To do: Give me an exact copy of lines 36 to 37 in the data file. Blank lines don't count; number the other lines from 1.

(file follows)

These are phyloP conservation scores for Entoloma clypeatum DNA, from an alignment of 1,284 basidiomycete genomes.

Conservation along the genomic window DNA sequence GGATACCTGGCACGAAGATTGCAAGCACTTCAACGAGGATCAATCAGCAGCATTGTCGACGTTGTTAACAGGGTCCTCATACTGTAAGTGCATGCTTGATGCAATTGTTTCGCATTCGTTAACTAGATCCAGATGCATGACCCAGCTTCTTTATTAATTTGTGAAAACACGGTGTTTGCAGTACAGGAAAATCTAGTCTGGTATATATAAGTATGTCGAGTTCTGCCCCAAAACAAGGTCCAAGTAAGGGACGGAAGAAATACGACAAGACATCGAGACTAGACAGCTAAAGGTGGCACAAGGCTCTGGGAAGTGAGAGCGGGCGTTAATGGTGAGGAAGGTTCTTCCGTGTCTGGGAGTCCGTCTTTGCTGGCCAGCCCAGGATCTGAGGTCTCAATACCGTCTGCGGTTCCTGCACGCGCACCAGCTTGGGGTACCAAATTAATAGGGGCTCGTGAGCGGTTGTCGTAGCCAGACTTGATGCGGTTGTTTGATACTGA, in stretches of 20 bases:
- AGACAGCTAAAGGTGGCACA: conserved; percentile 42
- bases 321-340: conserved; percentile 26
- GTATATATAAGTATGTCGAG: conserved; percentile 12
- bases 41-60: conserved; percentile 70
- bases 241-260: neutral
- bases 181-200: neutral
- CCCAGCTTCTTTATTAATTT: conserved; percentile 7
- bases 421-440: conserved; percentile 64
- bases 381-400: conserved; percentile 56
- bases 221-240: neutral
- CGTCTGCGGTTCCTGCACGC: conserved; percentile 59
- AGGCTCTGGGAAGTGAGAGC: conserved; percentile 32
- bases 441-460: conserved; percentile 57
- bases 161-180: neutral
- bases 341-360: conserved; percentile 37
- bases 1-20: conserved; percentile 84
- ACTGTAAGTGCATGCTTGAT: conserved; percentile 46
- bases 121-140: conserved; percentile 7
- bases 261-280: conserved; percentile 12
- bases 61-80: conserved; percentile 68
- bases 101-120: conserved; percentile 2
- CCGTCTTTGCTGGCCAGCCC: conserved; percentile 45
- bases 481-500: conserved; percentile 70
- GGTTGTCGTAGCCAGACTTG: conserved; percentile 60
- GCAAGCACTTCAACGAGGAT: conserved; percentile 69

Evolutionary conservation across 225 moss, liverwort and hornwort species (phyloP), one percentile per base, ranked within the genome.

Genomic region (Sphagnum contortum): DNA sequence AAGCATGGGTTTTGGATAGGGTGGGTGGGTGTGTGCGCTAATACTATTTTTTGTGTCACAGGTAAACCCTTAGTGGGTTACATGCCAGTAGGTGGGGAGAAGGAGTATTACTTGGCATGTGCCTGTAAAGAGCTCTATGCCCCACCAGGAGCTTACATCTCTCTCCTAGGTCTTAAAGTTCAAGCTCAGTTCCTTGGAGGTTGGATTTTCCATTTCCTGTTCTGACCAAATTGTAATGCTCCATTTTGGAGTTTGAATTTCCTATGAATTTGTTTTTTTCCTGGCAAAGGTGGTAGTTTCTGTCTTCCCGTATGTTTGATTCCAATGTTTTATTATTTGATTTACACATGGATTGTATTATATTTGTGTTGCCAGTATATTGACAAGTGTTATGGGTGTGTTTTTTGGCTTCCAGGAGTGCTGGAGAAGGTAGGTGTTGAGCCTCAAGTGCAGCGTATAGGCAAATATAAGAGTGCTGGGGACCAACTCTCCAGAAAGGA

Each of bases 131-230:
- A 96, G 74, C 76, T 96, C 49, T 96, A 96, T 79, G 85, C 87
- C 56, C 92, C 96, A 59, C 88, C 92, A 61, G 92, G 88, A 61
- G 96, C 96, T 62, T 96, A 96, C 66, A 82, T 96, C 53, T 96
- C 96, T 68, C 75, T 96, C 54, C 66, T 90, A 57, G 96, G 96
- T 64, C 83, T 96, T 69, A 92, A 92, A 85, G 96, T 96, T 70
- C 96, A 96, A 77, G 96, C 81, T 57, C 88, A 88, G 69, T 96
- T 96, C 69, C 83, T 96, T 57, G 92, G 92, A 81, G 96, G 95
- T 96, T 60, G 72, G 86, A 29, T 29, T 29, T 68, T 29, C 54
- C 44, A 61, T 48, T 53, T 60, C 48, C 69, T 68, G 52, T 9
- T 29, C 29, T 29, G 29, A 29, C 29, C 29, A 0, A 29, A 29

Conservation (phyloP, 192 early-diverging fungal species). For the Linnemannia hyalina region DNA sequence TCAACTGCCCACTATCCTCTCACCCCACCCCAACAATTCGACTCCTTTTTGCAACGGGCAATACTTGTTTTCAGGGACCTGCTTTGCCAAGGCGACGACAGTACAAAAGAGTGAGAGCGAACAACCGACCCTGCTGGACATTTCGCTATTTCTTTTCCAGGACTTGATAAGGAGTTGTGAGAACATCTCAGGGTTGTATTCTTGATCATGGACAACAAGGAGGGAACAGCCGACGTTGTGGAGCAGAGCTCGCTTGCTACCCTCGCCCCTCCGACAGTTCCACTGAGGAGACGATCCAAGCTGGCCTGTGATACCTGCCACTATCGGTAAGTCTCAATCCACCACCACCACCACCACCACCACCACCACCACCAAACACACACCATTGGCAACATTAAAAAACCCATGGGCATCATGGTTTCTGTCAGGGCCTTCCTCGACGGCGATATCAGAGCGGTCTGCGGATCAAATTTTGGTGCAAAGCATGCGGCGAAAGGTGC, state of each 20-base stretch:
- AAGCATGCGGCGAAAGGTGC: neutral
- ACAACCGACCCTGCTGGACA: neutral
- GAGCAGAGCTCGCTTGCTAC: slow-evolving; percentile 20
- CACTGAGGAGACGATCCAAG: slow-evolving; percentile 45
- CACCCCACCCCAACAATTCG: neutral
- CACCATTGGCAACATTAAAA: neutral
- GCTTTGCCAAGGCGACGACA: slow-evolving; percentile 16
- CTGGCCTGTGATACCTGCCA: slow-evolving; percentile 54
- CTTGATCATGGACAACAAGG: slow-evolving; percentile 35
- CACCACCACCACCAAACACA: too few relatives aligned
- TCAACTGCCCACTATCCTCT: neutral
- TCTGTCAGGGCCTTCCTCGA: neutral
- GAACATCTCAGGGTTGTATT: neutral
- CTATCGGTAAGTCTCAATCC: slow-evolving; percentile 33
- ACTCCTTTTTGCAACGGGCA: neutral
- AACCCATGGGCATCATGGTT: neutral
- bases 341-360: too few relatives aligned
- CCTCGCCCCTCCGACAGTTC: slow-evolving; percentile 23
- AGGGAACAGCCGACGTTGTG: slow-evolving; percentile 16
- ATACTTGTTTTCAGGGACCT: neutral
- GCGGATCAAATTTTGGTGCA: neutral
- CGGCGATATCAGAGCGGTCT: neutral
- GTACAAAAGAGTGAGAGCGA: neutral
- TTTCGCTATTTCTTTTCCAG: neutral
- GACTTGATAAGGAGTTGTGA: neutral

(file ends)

- C 96, A 96, A 77, G 96, C 81, T 57, C 88, A 88, G 69, T 96
- T 96, C 69, C 83, T 96, T 57, G 92, G 92, A 81, G 96, G 95